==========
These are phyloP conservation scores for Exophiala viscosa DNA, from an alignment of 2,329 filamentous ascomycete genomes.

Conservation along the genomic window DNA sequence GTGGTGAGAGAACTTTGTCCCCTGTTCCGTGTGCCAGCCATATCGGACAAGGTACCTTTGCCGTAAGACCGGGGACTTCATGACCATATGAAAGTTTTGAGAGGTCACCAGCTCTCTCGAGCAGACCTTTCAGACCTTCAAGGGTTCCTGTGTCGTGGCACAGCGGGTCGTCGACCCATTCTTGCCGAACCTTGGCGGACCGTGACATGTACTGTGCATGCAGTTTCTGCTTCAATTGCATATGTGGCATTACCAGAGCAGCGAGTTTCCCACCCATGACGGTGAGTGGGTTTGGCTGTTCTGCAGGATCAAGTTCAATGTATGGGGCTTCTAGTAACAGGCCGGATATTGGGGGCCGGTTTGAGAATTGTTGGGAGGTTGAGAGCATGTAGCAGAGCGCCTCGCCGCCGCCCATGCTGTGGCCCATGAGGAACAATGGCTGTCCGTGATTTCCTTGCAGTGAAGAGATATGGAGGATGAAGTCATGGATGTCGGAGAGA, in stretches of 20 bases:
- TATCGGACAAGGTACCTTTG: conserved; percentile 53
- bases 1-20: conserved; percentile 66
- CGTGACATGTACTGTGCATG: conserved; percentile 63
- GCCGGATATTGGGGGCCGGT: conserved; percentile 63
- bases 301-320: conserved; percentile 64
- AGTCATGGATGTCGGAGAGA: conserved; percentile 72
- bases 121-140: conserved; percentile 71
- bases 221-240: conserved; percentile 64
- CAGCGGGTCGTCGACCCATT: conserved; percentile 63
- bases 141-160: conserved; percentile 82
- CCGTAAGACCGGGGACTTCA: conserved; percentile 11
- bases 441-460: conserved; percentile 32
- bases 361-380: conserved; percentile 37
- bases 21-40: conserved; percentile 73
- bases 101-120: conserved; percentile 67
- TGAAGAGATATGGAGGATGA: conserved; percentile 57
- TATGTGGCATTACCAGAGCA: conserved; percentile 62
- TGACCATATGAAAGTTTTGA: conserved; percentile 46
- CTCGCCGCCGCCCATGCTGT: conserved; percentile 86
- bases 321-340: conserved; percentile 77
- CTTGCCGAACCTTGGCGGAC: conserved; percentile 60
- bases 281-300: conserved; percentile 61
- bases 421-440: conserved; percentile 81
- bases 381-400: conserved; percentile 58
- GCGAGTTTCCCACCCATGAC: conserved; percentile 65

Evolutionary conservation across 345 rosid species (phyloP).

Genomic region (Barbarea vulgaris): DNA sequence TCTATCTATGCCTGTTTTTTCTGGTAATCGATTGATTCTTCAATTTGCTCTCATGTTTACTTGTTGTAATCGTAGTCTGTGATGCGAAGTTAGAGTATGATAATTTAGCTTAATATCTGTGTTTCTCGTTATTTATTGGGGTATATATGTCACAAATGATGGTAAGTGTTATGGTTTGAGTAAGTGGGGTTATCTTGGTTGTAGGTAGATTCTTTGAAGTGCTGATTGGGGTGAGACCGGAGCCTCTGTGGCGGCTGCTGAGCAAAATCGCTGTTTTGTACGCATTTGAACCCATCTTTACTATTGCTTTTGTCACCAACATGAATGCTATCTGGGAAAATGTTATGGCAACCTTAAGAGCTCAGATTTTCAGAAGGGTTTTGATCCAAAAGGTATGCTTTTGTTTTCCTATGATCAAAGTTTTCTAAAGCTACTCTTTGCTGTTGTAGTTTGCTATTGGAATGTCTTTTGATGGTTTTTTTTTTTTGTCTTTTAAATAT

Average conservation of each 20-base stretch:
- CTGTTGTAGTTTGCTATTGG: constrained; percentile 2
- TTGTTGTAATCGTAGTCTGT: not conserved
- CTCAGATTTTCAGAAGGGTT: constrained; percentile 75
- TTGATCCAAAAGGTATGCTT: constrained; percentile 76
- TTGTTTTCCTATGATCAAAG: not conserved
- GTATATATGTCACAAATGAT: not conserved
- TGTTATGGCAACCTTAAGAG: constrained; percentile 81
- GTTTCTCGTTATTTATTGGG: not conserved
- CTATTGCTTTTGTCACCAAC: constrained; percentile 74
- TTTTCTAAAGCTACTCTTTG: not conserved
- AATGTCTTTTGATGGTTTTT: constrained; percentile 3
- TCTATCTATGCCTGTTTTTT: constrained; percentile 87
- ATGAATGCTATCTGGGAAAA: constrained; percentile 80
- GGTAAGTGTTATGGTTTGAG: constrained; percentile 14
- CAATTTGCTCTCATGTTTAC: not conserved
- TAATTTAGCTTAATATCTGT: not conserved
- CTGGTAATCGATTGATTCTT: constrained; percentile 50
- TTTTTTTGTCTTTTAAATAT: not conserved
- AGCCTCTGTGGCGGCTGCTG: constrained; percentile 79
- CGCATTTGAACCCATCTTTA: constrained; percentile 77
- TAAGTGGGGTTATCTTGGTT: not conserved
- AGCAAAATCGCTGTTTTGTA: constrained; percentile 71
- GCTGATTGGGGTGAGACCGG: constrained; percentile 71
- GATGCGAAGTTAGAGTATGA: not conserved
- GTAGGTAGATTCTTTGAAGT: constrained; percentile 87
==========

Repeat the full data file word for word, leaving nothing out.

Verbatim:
These are phyloP conservation scores for Exophiala viscosa DNA, from an alignment of 2,329 filamentous ascomycete genomes.

Conservation along the genomic window DNA sequence GTGGTGAGAGAACTTTGTCCCCTGTTCCGTGTGCCAGCCATATCGGACAAGGTACCTTTGCCGTAAGACCGGGGACTTCATGACCATATGAAAGTTTTGAGAGGTCACCAGCTCTCTCGAGCAGACCTTTCAGACCTTCAAGGGTTCCTGTGTCGTGGCACAGCGGGTCGTCGACCCATTCTTGCCGAACCTTGGCGGACCGTGACATGTACTGTGCATGCAGTTTCTGCTTCAATTGCATATGTGGCATTACCAGAGCAGCGAGTTTCCCACCCATGACGGTGAGTGGGTTTGGCTGTTCTGCAGGATCAAGTTCAATGTATGGGGCTTCTAGTAACAGGCCGGATATTGGGGGCCGGTTTGAGAATTGTTGGGAGGTTGAGAGCATGTAGCAGAGCGCCTCGCCGCCGCCCATGCTGTGGCCCATGAGGAACAATGGCTGTCCGTGATTTCCTTGCAGTGAAGAGATATGGAGGATGAAGTCATGGATGTCGGAGAGA, in stretches of 20 bases:
- TATCGGACAAGGTACCTTTG: conserved; percentile 53
- bases 1-20: conserved; percentile 66
- CGTGACATGTACTGTGCATG: conserved; percentile 63
- GCCGGATATTGGGGGCCGGT: conserved; percentile 63
- bases 301-320: conserved; percentile 64
- AGTCATGGATGTCGGAGAGA: conserved; percentile 72
- bases 121-140: conserved; percentile 71
- bases 221-240: conserved; percentile 64
- CAGCGGGTCGTCGACCCATT: conserved; percentile 63
- bases 141-160: conserved; percentile 82
- CCGTAAGACCGGGGACTTCA: conserved; percentile 11
- bases 441-460: conserved; percentile 32
- bases 361-380: conserved; percentile 37
- bases 21-40: conserved; percentile 73
- bases 101-120: conserved; percentile 67
- TGAAGAGATATGGAGGATGA: conserved; percentile 57
- TATGTGGCATTACCAGAGCA: conserved; percentile 62
- TGACCATATGAAAGTTTTGA: conserved; percentile 46
- CTCGCCGCCGCCCATGCTGT: conserved; percentile 86
- bases 321-340: conserved; percentile 77
- CTTGCCGAACCTTGGCGGAC: conserved; percentile 60
- bases 281-300: conserved; percentile 61
- bases 421-440: conserved; percentile 81
- bases 381-400: conserved; percentile 58
- GCGAGTTTCCCACCCATGAC: conserved; percentile 65

Evolutionary conservation across 345 rosid species (phyloP).

Genomic region (Barbarea vulgaris): DNA sequence TCTATCTATGCCTGTTTTTTCTGGTAATCGATTGATTCTTCAATTTGCTCTCATGTTTACTTGTTGTAATCGTAGTCTGTGATGCGAAGTTAGAGTATGATAATTTAGCTTAATATCTGTGTTTCTCGTTATTTATTGGGGTATATATGTCACAAATGATGGTAAGTGTTATGGTTTGAGTAAGTGGGGTTATCTTGGTTGTAGGTAGATTCTTTGAAGTGCTGATTGGGGTGAGACCGGAGCCTCTGTGGCGGCTGCTGAGCAAAATCGCTGTTTTGTACGCATTTGAACCCATCTTTACTATTGCTTTTGTCACCAACATGAATGCTATCTGGGAAAATGTTATGGCAACCTTAAGAGCTCAGATTTTCAGAAGGGTTTTGATCCAAAAGGTATGCTTTTGTTTTCCTATGATCAAAGTTTTCTAAAGCTACTCTTTGCTGTTGTAGTTTGCTATTGGAATGTCTTTTGATGGTTTTTTTTTTTTGTCTTTTAAATAT

Average conservation of each 20-base stretch:
- CTGTTGTAGTTTGCTATTGG: constrained; percentile 2
- TTGTTGTAATCGTAGTCTGT: not conserved
- CTCAGATTTTCAGAAGGGTT: constrained; percentile 75
- TTGATCCAAAAGGTATGCTT: constrained; percentile 76
- TTGTTTTCCTATGATCAAAG: not conserved
- GTATATATGTCACAAATGAT: not conserved
- TGTTATGGCAACCTTAAGAG: constrained; percentile 81
- GTTTCTCGTTATTTATTGGG: not conserved
- CTATTGCTTTTGTCACCAAC: constrained; percentile 74
- TTTTCTAAAGCTACTCTTTG: not conserved
- AATGTCTTTTGATGGTTTTT: constrained; percentile 3
- TCTATCTATGCCTGTTTTTT: constrained; percentile 87
- ATGAATGCTATCTGGGAAAA: constrained; percentile 80
- GGTAAGTGTTATGGTTTGAG: constrained; percentile 14
- CAATTTGCTCTCATGTTTAC: not conserved
- TAATTTAGCTTAATATCTGT: not conserved
- CTGGTAATCGATTGATTCTT: constrained; percentile 50
- TTTTTTTGTCTTTTAAATAT: not conserved
- AGCCTCTGTGGCGGCTGCTG: constrained; percentile 79
- CGCATTTGAACCCATCTTTA: constrained; percentile 77
- TAAGTGGGGTTATCTTGGTT: not conserved
- AGCAAAATCGCTGTTTTGTA: constrained; percentile 71
- GCTGATTGGGGTGAGACCGG: constrained; percentile 71
- GATGCGAAGTTAGAGTATGA: not conserved
- GTAGGTAGATTCTTTGAAGT: constrained; percentile 87